Shooting in 4K at 30fps, the video quality we recorded has an on par amount of details and color reproduction as on the still image. The OIS helps to reduce the movement, though there is a bit of hunting while focusing. SloMo feature is present here and it’s really fun.
Perhaps the improvement we’ve seen in the camera department is not on the main sensor but in the addition of the ultra-wide 8MP shooter. Although we didn’t expect it from LG, it’s still a useful feature we would always look for on the upcoming LG phones.
Software and UI
Running on Android 6.0.1 Marshmallow, LG is seen to have reduced and refined the Optimus 5.0 UX here. Everything here is familiar if you’re coming from an older LG. There’re tabular settings and horizontal scroll drop down menu . Also, you will get launcher-less UI out of the box, but this can easily be fixed by installing a minor software update.
By comparison, the Optimus UI is far from being clean and materialistic as on stock Android Marshmallow. However, it does the work job done and kept all the flexible functions of Android OS.
Performance and benchmarks
LG skipped the Snapdragon 810 in its previous flagship phones, but this time around, it opted for the best chip on the market, which is the quad-core Snapdragon 820 chipset. This chip is composed of four highly-clocked Kryo processors rather than the eight Cortex in SD810 while the RAM is 4GB and the internal is an expandable 32GB memory.
LG G5 is now on the top chart of Antutu benchmark together with Xiaomi Mi5 and Galaxy S7, which are also powered by the same quad-core CPU.
In terms of actual speed test, we felt the experience is smoother on the LG G5 than on SD 810-powered devices. Opening apps have drastically improved as well as heavy multitasking. I didn’t experience stuttering and slow down at all.
Battery life and charging time
Powering the internal hardware of the device is a removable 2800 mAh battery, down from the 3000 mAh of LG G4. Despite the reduced capacity, battery life should have been better in LG G5 because of the more efficient Snapdragon 820 chipset and smaller display. However, we still felt that the battery was the weakest department of the device primarily due to the Always-on screen that consumes about 0.8% per hour.
This is not an issue if you put your phone in your pocket all the time. But it’s a bummer if you’re the type of person who places your phone with the screen up on the table to easily check the notifications most of the time.
Battery life endurance test with video playback, browsing, Screen-on time, PC Mark interpolation
The addition of USB Type-C provides quicker charging time using the Quick Charge 3.0 of Qualcomm. But you need to buy the adapter that supports it. Charging time with the 1.8A adapter that comes with the retail package resulted in 1 hour 20 minutes, which is fast enough for the size of the battery.
The loudspeaker on the bottom is impressively loud with strong bass and vocal output. The vocal sound was a little tinny in some audio playbacks but undeniably the overall speaker quality is clear, crisp, and rock solid.
Additionally, Bang and Olufsen Play is available on the Hi-Fi Plus module aside from the 32-bit DAC amp. The module works as a standalone amp without plugging it on the LG G5.
Pricing and Verdict
LG Philippines has already launched the LG G5 locally for Php 34,990 official price. This is cheaper than the original price of LG V10 and it costs as much as the Galaxy S7. As for the Hi-Fi Plus and Cam Plus modules, there are no official prices for those yet, but we are expecting at around Php 2,000 – 3,000 SRP on each accessory once available in the Philippines.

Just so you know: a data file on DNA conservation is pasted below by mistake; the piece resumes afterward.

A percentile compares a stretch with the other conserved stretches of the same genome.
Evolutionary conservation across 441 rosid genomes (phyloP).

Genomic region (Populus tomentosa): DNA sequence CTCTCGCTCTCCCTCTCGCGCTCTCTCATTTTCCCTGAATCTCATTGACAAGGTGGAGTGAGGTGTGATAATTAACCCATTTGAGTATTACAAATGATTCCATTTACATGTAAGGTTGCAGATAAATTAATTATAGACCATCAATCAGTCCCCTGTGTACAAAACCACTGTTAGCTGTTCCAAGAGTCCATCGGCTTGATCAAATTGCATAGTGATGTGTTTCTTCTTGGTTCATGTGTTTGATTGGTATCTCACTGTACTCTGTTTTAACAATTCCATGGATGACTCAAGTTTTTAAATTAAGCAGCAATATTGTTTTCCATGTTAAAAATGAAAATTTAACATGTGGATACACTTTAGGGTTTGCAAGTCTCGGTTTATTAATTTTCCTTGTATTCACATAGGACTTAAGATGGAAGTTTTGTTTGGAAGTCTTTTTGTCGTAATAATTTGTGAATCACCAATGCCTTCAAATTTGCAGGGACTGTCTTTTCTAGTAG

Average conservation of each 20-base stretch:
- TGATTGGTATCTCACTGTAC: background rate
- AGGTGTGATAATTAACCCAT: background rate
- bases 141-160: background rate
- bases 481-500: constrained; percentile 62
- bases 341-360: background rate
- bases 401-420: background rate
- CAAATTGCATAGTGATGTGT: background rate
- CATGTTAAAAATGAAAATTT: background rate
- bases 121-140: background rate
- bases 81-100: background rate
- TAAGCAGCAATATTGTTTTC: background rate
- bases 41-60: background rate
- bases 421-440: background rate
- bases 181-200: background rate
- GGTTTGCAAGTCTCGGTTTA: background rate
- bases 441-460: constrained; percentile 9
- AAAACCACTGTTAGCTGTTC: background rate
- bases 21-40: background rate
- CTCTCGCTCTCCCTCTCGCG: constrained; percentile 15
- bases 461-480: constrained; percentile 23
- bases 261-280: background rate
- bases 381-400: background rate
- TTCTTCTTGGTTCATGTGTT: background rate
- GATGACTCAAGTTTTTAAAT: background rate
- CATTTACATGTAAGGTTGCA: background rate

With the big OEMs jumping into a waterproof wagon, LG has stayed focused in refining and creating more selling points in their products. Some of these points are maybe part of the experiment for the company to gauge on what things really matter to the consumers and its fans. Although the lack of rugged feature is forgivable at the moment, LG should really put it on their next flagship in order to stay in the competition.
We think LG is on the right path with LG G5 especially with the modular and unique dual-camera setup. The device felt more hits than misses. It’s the LG flagship we’ve waited to arrive for so long. And now it’s here, we can finally consider it as one of the best Android options in the market right now.
What’s on the box: Unboxing
- 1.8A power adapter
- Headphones (not high-res)
- SIM ejector tool key
- USB Type-C cable
- Semi-modular design
- Metal build
- Dual-camera setup is effective and fun
- Removable battery
- Dual nano SIM + microSD hybrid slot
- Really smooth experience
- Powerful speaker
- Battery life is still a miss
- Some UI areas felt dated, lackluster
- Limited module options
- Always On display is not yet ready for primetime (blame LCD)
LG G5 Full Specs, Official Price PH, Release Date
- Display: 5.3-inch 1440p Quad HD IPS LCD, 554 ppi
- Design: Gorilla Glass 4, modular
- Size: 7.7 mm thick, 159 g weight
- Chip: Snapdragon 820 quad-core
- CPU: Dual-core 1.8GHz + Dual-core 1.6Ghz processor
- GPU: Adreno 530 graphics
- RAM: 4GB
- Storage: 32GB, microSD card up to 200GB
- Camera: 16MP f/1.8 + 8MP f/2.4 ultra wide angle (130 deg), OIS, 4K video, LED flash, laser focus, color spectrum
- Selfie: 8MP f/2.0, 1080p video
- Connectivity: dual-SIM nano 4G LTE (hybrid), WiFi ac, Bluetooth 4.1, IR Blaster
- Port: USB Type-C reversible
- Audio: 32-bit DAC + Bang and Olufsen Play via module
- Security: Fingeprint scanner
- Battery: 2800 mAh sealed + Quick Charging 3.0
- OS: Android 6.0 Marshmallow, Optimus UI 5.0
- Colors: Titan Black, White, Gold, Pink
- Release date: April 2016 in the Philippines
- Price: P34,990 / $760 USD 32GB model online PH price